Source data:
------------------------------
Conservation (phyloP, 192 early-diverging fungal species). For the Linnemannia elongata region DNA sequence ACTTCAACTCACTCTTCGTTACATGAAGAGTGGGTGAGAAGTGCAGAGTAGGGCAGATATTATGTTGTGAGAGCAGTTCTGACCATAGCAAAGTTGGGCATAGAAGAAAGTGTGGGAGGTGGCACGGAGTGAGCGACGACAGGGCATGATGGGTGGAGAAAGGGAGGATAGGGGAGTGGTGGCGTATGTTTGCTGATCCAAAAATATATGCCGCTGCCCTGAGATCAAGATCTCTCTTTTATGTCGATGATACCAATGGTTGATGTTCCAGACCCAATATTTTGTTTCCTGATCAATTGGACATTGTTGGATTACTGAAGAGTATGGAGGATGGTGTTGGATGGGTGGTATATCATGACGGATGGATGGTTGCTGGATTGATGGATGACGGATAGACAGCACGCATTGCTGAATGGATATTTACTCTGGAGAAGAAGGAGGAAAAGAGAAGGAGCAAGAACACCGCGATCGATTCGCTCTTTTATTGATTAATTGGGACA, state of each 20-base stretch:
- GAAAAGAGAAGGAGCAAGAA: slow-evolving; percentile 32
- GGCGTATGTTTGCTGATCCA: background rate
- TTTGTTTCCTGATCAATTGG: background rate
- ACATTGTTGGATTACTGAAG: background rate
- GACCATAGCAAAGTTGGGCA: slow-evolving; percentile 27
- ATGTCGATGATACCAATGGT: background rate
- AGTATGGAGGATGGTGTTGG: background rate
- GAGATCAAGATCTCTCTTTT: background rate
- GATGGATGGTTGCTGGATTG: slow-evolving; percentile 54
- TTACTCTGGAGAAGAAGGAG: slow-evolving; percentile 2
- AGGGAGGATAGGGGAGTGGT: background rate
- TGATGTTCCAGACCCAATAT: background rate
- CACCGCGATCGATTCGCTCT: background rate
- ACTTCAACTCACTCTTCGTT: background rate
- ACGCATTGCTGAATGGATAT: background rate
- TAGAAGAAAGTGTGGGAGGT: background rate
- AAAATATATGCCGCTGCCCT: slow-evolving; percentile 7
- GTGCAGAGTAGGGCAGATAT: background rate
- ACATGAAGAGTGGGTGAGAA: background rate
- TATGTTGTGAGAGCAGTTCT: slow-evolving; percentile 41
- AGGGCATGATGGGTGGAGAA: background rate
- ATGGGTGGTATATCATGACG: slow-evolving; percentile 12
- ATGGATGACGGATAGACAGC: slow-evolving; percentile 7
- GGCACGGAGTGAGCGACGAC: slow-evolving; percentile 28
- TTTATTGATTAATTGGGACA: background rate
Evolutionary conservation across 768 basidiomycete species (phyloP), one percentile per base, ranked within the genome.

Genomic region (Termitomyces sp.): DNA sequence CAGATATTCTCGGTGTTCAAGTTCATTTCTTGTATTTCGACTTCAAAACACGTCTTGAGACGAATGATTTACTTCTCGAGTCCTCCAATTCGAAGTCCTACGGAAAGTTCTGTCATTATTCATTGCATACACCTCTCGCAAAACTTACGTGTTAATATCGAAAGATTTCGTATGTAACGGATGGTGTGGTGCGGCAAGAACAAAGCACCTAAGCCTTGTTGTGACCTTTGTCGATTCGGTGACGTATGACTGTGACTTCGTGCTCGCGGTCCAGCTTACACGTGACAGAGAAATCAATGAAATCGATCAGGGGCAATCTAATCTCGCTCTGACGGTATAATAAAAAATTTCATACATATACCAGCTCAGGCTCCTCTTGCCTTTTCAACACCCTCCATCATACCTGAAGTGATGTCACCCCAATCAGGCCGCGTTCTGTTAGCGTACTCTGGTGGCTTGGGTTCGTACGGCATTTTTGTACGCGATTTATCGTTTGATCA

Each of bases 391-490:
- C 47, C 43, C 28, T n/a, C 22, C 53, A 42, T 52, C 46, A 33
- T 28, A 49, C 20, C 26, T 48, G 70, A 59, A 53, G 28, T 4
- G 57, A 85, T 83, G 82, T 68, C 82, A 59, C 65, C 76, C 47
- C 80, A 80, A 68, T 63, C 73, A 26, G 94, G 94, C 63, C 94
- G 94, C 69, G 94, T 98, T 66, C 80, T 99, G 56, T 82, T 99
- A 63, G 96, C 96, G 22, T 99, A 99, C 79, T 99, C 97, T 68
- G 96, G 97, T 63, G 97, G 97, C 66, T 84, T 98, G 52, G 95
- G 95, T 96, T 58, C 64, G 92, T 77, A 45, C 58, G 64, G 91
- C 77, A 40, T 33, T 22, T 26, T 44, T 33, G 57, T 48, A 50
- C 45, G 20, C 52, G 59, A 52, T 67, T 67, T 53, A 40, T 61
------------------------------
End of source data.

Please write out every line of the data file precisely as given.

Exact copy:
Conservation (phyloP, 192 early-diverging fungal species). For the Linnemannia elongata region DNA sequence ACTTCAACTCACTCTTCGTTACATGAAGAGTGGGTGAGAAGTGCAGAGTAGGGCAGATATTATGTTGTGAGAGCAGTTCTGACCATAGCAAAGTTGGGCATAGAAGAAAGTGTGGGAGGTGGCACGGAGTGAGCGACGACAGGGCATGATGGGTGGAGAAAGGGAGGATAGGGGAGTGGTGGCGTATGTTTGCTGATCCAAAAATATATGCCGCTGCCCTGAGATCAAGATCTCTCTTTTATGTCGATGATACCAATGGTTGATGTTCCAGACCCAATATTTTGTTTCCTGATCAATTGGACATTGTTGGATTACTGAAGAGTATGGAGGATGGTGTTGGATGGGTGGTATATCATGACGGATGGATGGTTGCTGGATTGATGGATGACGGATAGACAGCACGCATTGCTGAATGGATATTTACTCTGGAGAAGAAGGAGGAAAAGAGAAGGAGCAAGAACACCGCGATCGATTCGCTCTTTTATTGATTAATTGGGACA, state of each 20-base stretch:
- GAAAAGAGAAGGAGCAAGAA: slow-evolving; percentile 32
- GGCGTATGTTTGCTGATCCA: background rate
- TTTGTTTCCTGATCAATTGG: background rate
- ACATTGTTGGATTACTGAAG: background rate
- GACCATAGCAAAGTTGGGCA: slow-evolving; percentile 27
- ATGTCGATGATACCAATGGT: background rate
- AGTATGGAGGATGGTGTTGG: background rate
- GAGATCAAGATCTCTCTTTT: background rate
- GATGGATGGTTGCTGGATTG: slow-evolving; percentile 54
- TTACTCTGGAGAAGAAGGAG: slow-evolving; percentile 2
- AGGGAGGATAGGGGAGTGGT: background rate
- TGATGTTCCAGACCCAATAT: background rate
- CACCGCGATCGATTCGCTCT: background rate
- ACTTCAACTCACTCTTCGTT: background rate
- ACGCATTGCTGAATGGATAT: background rate
- TAGAAGAAAGTGTGGGAGGT: background rate
- AAAATATATGCCGCTGCCCT: slow-evolving; percentile 7
- GTGCAGAGTAGGGCAGATAT: background rate
- ACATGAAGAGTGGGTGAGAA: background rate
- TATGTTGTGAGAGCAGTTCT: slow-evolving; percentile 41
- AGGGCATGATGGGTGGAGAA: background rate
- ATGGGTGGTATATCATGACG: slow-evolving; percentile 12
- ATGGATGACGGATAGACAGC: slow-evolving; percentile 7
- GGCACGGAGTGAGCGACGAC: slow-evolving; percentile 28
- TTTATTGATTAATTGGGACA: background rate
Evolutionary conservation across 768 basidiomycete species (phyloP), one percentile per base, ranked within the genome.

Genomic region (Termitomyces sp.): DNA sequence CAGATATTCTCGGTGTTCAAGTTCATTTCTTGTATTTCGACTTCAAAACACGTCTTGAGACGAATGATTTACTTCTCGAGTCCTCCAATTCGAAGTCCTACGGAAAGTTCTGTCATTATTCATTGCATACACCTCTCGCAAAACTTACGTGTTAATATCGAAAGATTTCGTATGTAACGGATGGTGTGGTGCGGCAAGAACAAAGCACCTAAGCCTTGTTGTGACCTTTGTCGATTCGGTGACGTATGACTGTGACTTCGTGCTCGCGGTCCAGCTTACACGTGACAGAGAAATCAATGAAATCGATCAGGGGCAATCTAATCTCGCTCTGACGGTATAATAAAAAATTTCATACATATACCAGCTCAGGCTCCTCTTGCCTTTTCAACACCCTCCATCATACCTGAAGTGATGTCACCCCAATCAGGCCGCGTTCTGTTAGCGTACTCTGGTGGCTTGGGTTCGTACGGCATTTTTGTACGCGATTTATCGTTTGATCA

Each of bases 391-490:
- C 47, C 43, C 28, T n/a, C 22, C 53, A 42, T 52, C 46, A 33
- T 28, A 49, C 20, C 26, T 48, G 70, A 59, A 53, G 28, T 4
- G 57, A 85, T 83, G 82, T 68, C 82, A 59, C 65, C 76, C 47
- C 80, A 80, A 68, T 63, C 73, A 26, G 94, G 94, C 63, C 94
- G 94, C 69, G 94, T 98, T 66, C 80, T 99, G 56, T 82, T 99
- A 63, G 96, C 96, G 22, T 99, A 99, C 79, T 99, C 97, T 68
- G 96, G 97, T 63, G 97, G 97, C 66, T 84, T 98, G 52, G 95
- G 95, T 96, T 58, C 64, G 92, T 77, A 45, C 58, G 64, G 91
- C 77, A 40, T 33, T 22, T 26, T 44, T 33, G 57, T 48, A 50
- C 45, G 20, C 52, G 59, A 52, T 67, T 67, T 53, A 40, T 61